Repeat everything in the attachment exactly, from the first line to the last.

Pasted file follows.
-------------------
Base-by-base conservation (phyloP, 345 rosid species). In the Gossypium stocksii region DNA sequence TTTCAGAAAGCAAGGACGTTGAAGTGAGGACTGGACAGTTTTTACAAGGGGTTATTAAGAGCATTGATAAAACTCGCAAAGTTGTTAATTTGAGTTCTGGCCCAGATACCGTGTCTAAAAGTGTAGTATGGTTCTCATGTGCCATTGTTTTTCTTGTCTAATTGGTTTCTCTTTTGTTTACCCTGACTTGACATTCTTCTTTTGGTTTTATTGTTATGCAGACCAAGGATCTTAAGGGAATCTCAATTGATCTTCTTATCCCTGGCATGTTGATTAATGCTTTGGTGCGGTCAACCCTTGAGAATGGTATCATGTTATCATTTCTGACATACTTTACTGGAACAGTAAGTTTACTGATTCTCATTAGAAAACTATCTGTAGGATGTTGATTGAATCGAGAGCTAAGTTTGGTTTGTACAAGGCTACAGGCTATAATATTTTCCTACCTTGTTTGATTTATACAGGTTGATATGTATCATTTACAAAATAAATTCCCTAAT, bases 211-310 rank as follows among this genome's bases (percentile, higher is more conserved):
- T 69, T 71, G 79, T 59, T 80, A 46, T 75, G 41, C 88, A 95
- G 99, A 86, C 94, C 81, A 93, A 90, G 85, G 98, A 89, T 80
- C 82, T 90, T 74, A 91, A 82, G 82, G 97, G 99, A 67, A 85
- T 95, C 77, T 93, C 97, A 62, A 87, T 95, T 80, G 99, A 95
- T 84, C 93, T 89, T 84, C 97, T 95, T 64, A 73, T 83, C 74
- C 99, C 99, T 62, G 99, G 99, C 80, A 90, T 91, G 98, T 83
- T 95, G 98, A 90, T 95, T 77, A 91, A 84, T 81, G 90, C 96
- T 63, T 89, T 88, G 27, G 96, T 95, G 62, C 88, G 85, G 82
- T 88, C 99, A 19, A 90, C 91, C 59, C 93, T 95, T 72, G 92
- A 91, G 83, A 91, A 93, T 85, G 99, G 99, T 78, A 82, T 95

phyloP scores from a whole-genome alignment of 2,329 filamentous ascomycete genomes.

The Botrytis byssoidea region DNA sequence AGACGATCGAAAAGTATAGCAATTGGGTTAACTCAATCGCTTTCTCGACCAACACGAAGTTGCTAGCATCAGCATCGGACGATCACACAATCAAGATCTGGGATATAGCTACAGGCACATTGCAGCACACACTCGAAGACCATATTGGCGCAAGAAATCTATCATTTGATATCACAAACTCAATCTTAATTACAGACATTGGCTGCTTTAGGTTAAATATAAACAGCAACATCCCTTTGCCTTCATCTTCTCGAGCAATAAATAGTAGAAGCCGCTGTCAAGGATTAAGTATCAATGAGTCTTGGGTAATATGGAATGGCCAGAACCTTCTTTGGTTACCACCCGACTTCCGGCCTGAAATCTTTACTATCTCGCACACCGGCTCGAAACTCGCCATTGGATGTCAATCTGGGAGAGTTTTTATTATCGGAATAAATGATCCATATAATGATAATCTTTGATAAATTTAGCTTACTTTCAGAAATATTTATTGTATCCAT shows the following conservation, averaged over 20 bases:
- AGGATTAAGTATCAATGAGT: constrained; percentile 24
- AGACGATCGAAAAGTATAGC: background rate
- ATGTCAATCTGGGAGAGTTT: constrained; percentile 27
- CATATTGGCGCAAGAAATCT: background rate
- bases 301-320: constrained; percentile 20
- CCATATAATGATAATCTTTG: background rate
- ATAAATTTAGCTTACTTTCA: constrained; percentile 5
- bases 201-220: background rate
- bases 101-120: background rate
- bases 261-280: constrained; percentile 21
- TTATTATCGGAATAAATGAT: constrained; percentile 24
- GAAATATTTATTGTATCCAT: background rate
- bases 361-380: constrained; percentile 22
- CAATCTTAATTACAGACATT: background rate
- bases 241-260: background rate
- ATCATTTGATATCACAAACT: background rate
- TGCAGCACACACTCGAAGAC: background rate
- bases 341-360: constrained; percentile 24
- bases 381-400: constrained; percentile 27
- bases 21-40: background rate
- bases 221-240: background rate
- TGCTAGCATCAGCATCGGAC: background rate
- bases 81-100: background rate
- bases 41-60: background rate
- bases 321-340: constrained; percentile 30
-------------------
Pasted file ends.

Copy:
Base-by-base conservation (phyloP, 345 rosid species). In the Gossypium stocksii region DNA sequence TTTCAGAAAGCAAGGACGTTGAAGTGAGGACTGGACAGTTTTTACAAGGGGTTATTAAGAGCATTGATAAAACTCGCAAAGTTGTTAATTTGAGTTCTGGCCCAGATACCGTGTCTAAAAGTGTAGTATGGTTCTCATGTGCCATTGTTTTTCTTGTCTAATTGGTTTCTCTTTTGTTTACCCTGACTTGACATTCTTCTTTTGGTTTTATTGTTATGCAGACCAAGGATCTTAAGGGAATCTCAATTGATCTTCTTATCCCTGGCATGTTGATTAATGCTTTGGTGCGGTCAACCCTTGAGAATGGTATCATGTTATCATTTCTGACATACTTTACTGGAACAGTAAGTTTACTGATTCTCATTAGAAAACTATCTGTAGGATGTTGATTGAATCGAGAGCTAAGTTTGGTTTGTACAAGGCTACAGGCTATAATATTTTCCTACCTTGTTTGATTTATACAGGTTGATATGTATCATTTACAAAATAAATTCCCTAAT, bases 211-310 rank as follows among this genome's bases (percentile, higher is more conserved):
- T 69, T 71, G 79, T 59, T 80, A 46, T 75, G 41, C 88, A 95
- G 99, A 86, C 94, C 81, A 93, A 90, G 85, G 98, A 89, T 80
- C 82, T 90, T 74, A 91, A 82, G 82, G 97, G 99, A 67, A 85
- T 95, C 77, T 93, C 97, A 62, A 87, T 95, T 80, G 99, A 95
- T 84, C 93, T 89, T 84, C 97, T 95, T 64, A 73, T 83, C 74
- C 99, C 99, T 62, G 99, G 99, C 80, A 90, T 91, G 98, T 83
- T 95, G 98, A 90, T 95, T 77, A 91, A 84, T 81, G 90, C 96
- T 63, T 89, T 88, G 27, G 96, T 95, G 62, C 88, G 85, G 82
- T 88, C 99, A 19, A 90, C 91, C 59, C 93, T 95, T 72, G 92
- A 91, G 83, A 91, A 93, T 85, G 99, G 99, T 78, A 82, T 95

phyloP scores from a whole-genome alignment of 2,329 filamentous ascomycete genomes.

The Botrytis byssoidea region DNA sequence AGACGATCGAAAAGTATAGCAATTGGGTTAACTCAATCGCTTTCTCGACCAACACGAAGTTGCTAGCATCAGCATCGGACGATCACACAATCAAGATCTGGGATATAGCTACAGGCACATTGCAGCACACACTCGAAGACCATATTGGCGCAAGAAATCTATCATTTGATATCACAAACTCAATCTTAATTACAGACATTGGCTGCTTTAGGTTAAATATAAACAGCAACATCCCTTTGCCTTCATCTTCTCGAGCAATAAATAGTAGAAGCCGCTGTCAAGGATTAAGTATCAATGAGTCTTGGGTAATATGGAATGGCCAGAACCTTCTTTGGTTACCACCCGACTTCCGGCCTGAAATCTTTACTATCTCGCACACCGGCTCGAAACTCGCCATTGGATGTCAATCTGGGAGAGTTTTTATTATCGGAATAAATGATCCATATAATGATAATCTTTGATAAATTTAGCTTACTTTCAGAAATATTTATTGTATCCAT shows the following conservation, averaged over 20 bases:
- AGGATTAAGTATCAATGAGT: constrained; percentile 24
- AGACGATCGAAAAGTATAGC: background rate
- ATGTCAATCTGGGAGAGTTT: constrained; percentile 27
- CATATTGGCGCAAGAAATCT: background rate
- bases 301-320: constrained; percentile 20
- CCATATAATGATAATCTTTG: background rate
- ATAAATTTAGCTTACTTTCA: constrained; percentile 5
- bases 201-220: background rate
- bases 101-120: background rate
- bases 261-280: constrained; percentile 21
- TTATTATCGGAATAAATGAT: constrained; percentile 24
- GAAATATTTATTGTATCCAT: background rate
- bases 361-380: constrained; percentile 22
- CAATCTTAATTACAGACATT: background rate
- bases 241-260: background rate
- ATCATTTGATATCACAAACT: background rate
- TGCAGCACACACTCGAAGAC: background rate
- bases 341-360: constrained; percentile 24
- bases 381-400: constrained; percentile 27
- bases 21-40: background rate
- bases 221-240: background rate
- TGCTAGCATCAGCATCGGAC: background rate
- bases 81-100: background rate
- bases 41-60: background rate
- bases 321-340: constrained; percentile 30